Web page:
Friday, November 16, 2007

Ok, I Was Wrong... Sorta

After listening to yesterday’s testimony at City Hall I finally “get it”. I’d been thinking that a tribute to honor Cesar E. Chavez could take many forms. A community center replete with recreation, employment, housing, and social resources named in his honor was 1 idea I had. You know; let the city put its money where its mouth is. Another thought I had was to name a street in an upscale part of town after him. Make those rich folks squirm a little bit. I couldn’t figure out what the big deal about renaming N. Interstate was all about. My question was answered by folks presenting testimony.

One woman spoke of how N. Interstate runs parallel to N.E. Martin Luther King Boulevard, and that’s important because of the struggles the Black and Latino communities have shared in Oregon. That makes a lot of sense. Another point made by several people was that the Commissioners had given their word that this was going to happen, and had reneged on that promise. I wasn’t aware of this (which I’ll go into further), but that makes their word pretty worthless in general. I guess what really got to me most was a man who spoke of “wanting a win”. In his 2 minutes of testimony he was able to express the frustration of a minority group that seems to always be on the losing end of things. He articulated the feelings his people have about not getting to live self directed lives. He was talking about PRINCIPAL.

Having said that (to quote Randy Leonard), I want to share a few thoughts about the process involved, and how people in this state do things. I live 3 blocks west of Interstate on N. Emerson St. I heard both proponents and opponents of the name change saying they had each done extensive neighborhood outreach to find out what people on and around Interstate thought of it. No one came to my door. No one sent me any letter. No one left any flier on my porch. Perhaps if they had done so, I wouldn’t have been as ignorant and uninformed as to what both sides were thinking. I guess you had to be on the inside to have that information. The fact is, I didn’t even know there was a problem until AFTER a meeting with the Overlook Neighborhood Association had occurred. A quarterly newsletter they send out told me about a row that had taken place.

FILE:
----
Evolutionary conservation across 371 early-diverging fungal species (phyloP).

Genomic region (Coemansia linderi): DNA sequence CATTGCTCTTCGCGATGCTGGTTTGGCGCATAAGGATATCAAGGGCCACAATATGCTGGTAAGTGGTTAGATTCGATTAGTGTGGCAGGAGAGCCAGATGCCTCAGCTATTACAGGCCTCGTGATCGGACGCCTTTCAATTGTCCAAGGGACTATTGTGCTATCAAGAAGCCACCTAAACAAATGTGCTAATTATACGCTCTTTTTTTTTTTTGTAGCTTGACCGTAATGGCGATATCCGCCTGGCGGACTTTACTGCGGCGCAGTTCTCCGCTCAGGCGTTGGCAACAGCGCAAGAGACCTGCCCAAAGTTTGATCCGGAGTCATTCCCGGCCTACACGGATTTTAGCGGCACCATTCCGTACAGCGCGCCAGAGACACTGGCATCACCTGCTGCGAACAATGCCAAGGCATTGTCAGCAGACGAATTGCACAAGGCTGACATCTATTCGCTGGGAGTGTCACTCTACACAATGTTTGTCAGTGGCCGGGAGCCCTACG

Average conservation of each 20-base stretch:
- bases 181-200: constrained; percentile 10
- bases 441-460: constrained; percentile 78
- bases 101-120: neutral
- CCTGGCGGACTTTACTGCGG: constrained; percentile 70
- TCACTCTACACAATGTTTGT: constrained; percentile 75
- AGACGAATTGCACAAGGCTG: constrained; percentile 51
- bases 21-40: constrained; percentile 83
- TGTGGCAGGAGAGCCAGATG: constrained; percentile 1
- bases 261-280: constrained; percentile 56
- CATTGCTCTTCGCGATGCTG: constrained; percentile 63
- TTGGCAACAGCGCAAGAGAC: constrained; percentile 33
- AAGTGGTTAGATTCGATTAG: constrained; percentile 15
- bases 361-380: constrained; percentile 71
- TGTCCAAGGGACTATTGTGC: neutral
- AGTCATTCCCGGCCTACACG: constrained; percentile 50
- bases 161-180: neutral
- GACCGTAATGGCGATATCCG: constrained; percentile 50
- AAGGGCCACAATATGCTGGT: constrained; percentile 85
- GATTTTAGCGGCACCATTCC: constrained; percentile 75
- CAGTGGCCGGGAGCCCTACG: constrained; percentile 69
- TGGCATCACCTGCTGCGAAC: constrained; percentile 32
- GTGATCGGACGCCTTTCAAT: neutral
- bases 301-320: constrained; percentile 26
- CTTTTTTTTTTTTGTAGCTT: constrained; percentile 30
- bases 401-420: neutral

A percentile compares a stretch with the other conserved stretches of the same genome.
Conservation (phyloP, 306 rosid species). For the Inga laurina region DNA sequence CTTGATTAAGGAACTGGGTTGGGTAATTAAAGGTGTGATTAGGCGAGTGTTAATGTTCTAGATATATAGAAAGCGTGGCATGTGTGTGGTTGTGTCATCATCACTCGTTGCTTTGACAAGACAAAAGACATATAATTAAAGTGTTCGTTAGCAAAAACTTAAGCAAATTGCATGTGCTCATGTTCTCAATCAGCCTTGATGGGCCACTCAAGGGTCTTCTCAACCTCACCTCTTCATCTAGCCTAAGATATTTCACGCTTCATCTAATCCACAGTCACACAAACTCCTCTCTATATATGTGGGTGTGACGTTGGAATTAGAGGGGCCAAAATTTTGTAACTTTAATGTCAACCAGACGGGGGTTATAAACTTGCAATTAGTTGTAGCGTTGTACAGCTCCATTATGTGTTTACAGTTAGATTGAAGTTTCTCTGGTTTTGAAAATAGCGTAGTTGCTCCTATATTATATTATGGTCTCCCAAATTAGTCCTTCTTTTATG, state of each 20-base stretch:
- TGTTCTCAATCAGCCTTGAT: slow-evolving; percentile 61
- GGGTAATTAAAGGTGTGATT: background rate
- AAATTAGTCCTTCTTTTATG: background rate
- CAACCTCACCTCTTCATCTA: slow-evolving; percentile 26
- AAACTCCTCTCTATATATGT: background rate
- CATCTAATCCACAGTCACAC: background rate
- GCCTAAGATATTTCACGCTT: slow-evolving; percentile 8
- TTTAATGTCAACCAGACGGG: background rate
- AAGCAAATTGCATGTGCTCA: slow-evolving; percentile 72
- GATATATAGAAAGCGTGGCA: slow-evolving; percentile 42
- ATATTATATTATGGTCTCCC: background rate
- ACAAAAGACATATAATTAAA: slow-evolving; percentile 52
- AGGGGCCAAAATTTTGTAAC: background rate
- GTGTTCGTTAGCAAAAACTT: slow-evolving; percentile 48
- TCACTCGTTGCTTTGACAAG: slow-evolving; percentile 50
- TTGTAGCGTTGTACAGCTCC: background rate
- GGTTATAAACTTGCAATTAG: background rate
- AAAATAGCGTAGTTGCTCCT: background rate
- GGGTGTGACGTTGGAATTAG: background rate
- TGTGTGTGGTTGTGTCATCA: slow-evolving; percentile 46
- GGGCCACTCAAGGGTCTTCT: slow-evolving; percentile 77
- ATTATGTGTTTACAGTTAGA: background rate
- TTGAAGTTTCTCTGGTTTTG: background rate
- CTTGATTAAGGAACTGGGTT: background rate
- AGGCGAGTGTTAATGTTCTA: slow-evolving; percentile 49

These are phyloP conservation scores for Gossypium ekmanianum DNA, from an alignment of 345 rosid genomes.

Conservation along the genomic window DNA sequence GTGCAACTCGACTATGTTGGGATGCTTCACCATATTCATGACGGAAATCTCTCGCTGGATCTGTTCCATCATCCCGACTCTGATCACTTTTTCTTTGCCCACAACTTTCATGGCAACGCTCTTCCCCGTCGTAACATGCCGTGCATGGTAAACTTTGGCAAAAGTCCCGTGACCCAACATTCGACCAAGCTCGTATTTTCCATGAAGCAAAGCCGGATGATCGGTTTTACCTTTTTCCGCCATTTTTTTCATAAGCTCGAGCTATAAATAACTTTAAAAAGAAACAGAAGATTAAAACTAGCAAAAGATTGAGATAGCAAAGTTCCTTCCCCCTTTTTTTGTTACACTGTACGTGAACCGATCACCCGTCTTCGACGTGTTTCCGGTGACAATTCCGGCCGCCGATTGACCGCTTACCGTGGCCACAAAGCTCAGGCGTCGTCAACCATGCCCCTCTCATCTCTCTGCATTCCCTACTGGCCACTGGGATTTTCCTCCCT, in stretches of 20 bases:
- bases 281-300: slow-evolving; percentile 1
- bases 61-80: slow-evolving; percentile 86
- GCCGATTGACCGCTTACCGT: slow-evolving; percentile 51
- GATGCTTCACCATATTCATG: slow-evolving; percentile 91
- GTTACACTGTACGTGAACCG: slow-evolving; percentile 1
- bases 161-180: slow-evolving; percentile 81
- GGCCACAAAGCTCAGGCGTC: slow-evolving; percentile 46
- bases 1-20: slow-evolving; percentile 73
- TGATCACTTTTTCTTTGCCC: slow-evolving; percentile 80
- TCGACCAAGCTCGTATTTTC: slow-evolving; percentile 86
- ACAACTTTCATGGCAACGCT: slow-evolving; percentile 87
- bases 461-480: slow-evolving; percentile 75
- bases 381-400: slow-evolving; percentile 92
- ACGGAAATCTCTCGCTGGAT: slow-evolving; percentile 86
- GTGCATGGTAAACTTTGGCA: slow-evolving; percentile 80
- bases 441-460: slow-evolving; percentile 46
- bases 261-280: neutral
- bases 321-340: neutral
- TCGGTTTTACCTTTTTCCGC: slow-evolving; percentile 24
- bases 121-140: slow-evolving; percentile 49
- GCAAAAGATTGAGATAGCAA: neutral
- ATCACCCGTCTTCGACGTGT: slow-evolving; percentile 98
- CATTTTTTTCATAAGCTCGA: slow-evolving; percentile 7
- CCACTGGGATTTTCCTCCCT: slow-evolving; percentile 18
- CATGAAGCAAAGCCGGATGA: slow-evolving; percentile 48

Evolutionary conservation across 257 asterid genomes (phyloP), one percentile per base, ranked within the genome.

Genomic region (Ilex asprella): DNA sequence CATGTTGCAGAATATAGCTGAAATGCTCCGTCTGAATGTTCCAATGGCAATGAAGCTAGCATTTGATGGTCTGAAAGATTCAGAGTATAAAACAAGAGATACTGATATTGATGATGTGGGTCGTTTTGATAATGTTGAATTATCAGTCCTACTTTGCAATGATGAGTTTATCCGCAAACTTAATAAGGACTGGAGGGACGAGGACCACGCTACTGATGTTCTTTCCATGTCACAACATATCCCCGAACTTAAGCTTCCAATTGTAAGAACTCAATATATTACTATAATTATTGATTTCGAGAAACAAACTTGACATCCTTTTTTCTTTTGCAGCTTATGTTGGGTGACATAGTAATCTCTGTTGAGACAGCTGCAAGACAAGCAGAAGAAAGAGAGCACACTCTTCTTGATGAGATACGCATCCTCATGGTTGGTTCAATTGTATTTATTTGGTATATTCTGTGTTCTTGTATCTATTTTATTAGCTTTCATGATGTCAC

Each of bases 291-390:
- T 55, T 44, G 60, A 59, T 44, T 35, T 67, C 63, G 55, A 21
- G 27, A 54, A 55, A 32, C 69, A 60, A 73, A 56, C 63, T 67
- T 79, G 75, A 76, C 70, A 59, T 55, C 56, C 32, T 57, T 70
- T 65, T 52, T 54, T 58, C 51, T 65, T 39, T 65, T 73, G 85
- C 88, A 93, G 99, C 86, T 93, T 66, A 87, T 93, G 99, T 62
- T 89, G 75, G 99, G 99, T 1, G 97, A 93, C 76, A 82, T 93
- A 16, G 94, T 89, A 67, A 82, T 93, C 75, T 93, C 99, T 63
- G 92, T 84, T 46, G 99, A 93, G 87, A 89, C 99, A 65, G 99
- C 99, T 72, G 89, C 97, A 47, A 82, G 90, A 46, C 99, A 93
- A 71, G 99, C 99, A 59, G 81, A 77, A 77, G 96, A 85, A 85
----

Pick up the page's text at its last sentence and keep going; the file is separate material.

Why do Oregonians believe that secrecy and small groups of insiders is the best practice for improving the community? I’ve written about this phenomenon several times in regard to the developmental disability community here. It’s not only a weak modus operendus, but in my opinion it’s blatantly unethical. Open and honest dialogue is what gets things done in a sustainable way. If you’re going to run around trying to be Bush Junior, your karma/God will catch up to you, and in the end things will go belly up. I’m not a religious man, but I do believe in the Golden Rule. Do you want to be left out of the loop on issues you care about? Didn’t think so...

We have merely seen the tip of the iceberg on the issue of Cesar E. Chavez/N. Interstate Ave., and now S.W. 4th Ave. Ultimately there may be some serious discussion on race, class, and phony politics. I believe that may result in some healing. It will be painful but good; but only if it’s done in an honest, transparent way. In the meantime, I want to go on record as saying RENAME NORTH INTERSTATE AVE. to NORTH CESAR E. CHAVEZ BOULEVARD!!!!!!


sean cruz said...

David: thank you for your comments here's to healing in the City:

A teachable moment

I am going to try to seize a teachable moment amid this mind-numbing conversation that used to be about Cesar Chavez….

1. The terms "Latino" and "Hispanic" do not necessarily describe the same people.

2. There is no single Latino "community."

3. There is no single Hispanic "community."

4. Cesar Chavez's ethnicity was neither "Hispanic" nor "Latino."

5. His ethnicity was "Mexican American" and "Chicano."

6. "Latinos" and "Hispanics" are not necessarily either "Mexican Americans" or "Chicanos."

7. The Latino "community" involved in the Interstate controversy does not reflect either Mexican American nor Chicano points of view.

8. The self-appointed "Latino leaders" are exactly that.

9. The Portland State Department of Chicano and Latino Studies recognizes the difference between the two cultures. Educate yourselves. Here's the link:

10. Like Cesar Chavez, I am a Mexican American and a Chicano.

--Sean Cruz

Mexican American, Chicano Sean Cruz

David McDonald said...

Sean... Teachable moment granted on this blog. I like to think that we all have more to learn in this life, and want to make sure differing views are neither denied or marginalized.

I was disappointed when I was unable to locate the comment I left on your blog regarding this situation.

As I wrote in the second to last paragraph in this post, I believe that every voice is important in solving societal problems. When folks take it upon themselves to silence dissension, they are really demonstrating their own insecurity.

Sorry that my terminology was skewed.